A former Tauranga City Council staffer has gone in to bat for a reserve he once managed.
Former council reserves manager Geoff Canham is among those objecting to the council's proposal to revoke the reserve status of 7000sq m of Marine Park at Sulphur Point.
The council proposed to lease the section to the University of Waikato and allow it to build an up to three-storey marine research and education centre with parking and a boat ramp. It would be led by Professor Chris Battershill.
The plan had strong support from the Bay of Plenty Regional Council and economic development agency Priority One.
The nearly 500 written submissions from a public consultation last year were split 58 per cent against and 42 per cent for the proposal.
The council heard from some submitters in person this afternoon.
Supporters emphasised the opportunities the centre could offer Tauranga, while opponents railed against the loss of open green space in an area set aside for recreation.
Canham, now a parks and recreation consultant, said the proposal amounted to the council "giving away a park for the best office accommodation site in Tauranga".
The council had a long history of protecting Marine Park, he said, and had spurned many public and private interests coveting the park in part or whole.
"The park needs more protection, not less."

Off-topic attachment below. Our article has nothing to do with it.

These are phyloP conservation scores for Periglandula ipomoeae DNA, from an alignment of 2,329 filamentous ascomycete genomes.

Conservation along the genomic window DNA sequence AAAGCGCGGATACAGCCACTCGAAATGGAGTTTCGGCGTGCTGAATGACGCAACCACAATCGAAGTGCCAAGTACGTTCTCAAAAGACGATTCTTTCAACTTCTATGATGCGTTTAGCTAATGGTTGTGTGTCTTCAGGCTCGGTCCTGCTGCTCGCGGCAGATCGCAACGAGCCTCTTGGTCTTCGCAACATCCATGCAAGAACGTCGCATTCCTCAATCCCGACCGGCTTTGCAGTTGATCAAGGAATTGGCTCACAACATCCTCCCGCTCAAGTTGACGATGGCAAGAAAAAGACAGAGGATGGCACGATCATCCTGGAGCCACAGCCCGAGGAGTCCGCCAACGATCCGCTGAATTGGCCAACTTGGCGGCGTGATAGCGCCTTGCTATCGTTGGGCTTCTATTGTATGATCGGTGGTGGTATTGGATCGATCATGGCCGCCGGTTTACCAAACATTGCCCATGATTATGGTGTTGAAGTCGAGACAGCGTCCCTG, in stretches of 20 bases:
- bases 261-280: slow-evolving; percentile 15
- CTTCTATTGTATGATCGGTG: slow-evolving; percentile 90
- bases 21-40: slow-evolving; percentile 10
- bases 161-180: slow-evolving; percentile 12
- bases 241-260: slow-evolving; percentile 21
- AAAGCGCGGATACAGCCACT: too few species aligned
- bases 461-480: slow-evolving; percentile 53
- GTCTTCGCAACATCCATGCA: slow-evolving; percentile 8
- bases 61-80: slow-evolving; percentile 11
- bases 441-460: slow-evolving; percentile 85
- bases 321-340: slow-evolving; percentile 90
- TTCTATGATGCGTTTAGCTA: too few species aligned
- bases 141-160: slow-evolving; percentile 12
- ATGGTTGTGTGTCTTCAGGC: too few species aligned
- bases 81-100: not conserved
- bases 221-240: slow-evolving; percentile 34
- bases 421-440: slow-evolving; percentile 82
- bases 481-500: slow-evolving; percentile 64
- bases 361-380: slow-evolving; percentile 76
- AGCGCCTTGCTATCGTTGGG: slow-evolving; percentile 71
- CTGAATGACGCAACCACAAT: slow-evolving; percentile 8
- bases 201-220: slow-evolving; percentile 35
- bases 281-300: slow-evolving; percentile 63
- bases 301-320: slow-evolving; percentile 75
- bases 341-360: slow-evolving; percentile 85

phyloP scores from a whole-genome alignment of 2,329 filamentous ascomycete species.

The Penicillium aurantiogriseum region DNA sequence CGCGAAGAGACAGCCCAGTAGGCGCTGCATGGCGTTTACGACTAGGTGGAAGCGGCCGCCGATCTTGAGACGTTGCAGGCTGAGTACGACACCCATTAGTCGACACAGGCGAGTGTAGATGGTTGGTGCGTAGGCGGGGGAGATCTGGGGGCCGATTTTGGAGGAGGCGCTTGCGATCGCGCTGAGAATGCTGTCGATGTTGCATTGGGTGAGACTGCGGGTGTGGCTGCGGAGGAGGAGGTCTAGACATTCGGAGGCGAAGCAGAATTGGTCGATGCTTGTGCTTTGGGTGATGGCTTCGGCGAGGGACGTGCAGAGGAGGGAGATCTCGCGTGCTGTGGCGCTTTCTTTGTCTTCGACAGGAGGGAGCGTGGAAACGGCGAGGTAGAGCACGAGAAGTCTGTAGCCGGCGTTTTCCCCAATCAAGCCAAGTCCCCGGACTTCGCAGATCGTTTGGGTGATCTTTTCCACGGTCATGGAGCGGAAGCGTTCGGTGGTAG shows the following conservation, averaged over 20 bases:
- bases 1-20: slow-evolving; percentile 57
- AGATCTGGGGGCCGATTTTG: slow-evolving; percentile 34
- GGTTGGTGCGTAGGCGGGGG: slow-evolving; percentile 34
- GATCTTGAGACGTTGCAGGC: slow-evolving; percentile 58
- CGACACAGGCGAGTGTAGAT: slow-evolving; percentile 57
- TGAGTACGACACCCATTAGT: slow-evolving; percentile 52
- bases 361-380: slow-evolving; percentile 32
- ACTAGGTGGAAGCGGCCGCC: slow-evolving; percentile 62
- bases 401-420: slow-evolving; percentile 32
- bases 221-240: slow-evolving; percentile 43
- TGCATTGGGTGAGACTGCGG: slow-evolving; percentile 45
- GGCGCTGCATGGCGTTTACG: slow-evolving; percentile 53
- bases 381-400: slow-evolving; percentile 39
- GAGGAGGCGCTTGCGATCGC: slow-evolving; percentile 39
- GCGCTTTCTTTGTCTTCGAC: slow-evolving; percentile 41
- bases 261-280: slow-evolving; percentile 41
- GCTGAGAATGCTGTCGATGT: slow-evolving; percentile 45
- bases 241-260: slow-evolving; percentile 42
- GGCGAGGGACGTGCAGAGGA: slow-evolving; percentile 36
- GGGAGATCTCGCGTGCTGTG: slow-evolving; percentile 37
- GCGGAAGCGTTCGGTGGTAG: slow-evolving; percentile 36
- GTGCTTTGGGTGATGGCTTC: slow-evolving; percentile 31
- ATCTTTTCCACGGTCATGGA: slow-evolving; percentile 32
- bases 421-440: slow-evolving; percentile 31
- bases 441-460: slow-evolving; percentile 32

He said better sites existed and the council should help the university find one.
Bay of Plenty regional councillor John Cronin said the facility had "nowhere else to go in this city".
He said the city council dismissed the only other workable option, at the northern end of Sulphur Point.
The new centre would take up only 6.18 per cent of the 112,000sq m park - a small price to pay for the wide-ranging benefits.
"Tauranga cannot, and must not, let this now the only other remaining suitable site ... slip by."
Dr Douglas Sutton, a former deputy vice-chancellor of Waikato University turned Northland farmer, said he had studied what made some education and research centres successful and prosperous while others failed in cities around the world.
He said location was key and building the centre at Sulphur Point - in the central city and close to marine habitats - would give it "powerful capabilities".
Among the benefits was a research edge in preparing for the effects of climate change and sea level rise.
Fisherman and Tauranga resident of 25 years Mark Bell said he supported a marine research centre but not at this location.
He said the space was needed for trailer boat overflow parking on busy days, and should stay as a green area for the people of Tauranga the rest of the time.
Resident Jim Beard said in his view the consultation process was biased in support of the university's plans and had minimised the negatives.
"Let them go out and buy land like any other business would be required to do."
The council will deliberate on July 3.
Conservation Minister Eugenie Sage will make the final call on any revocation.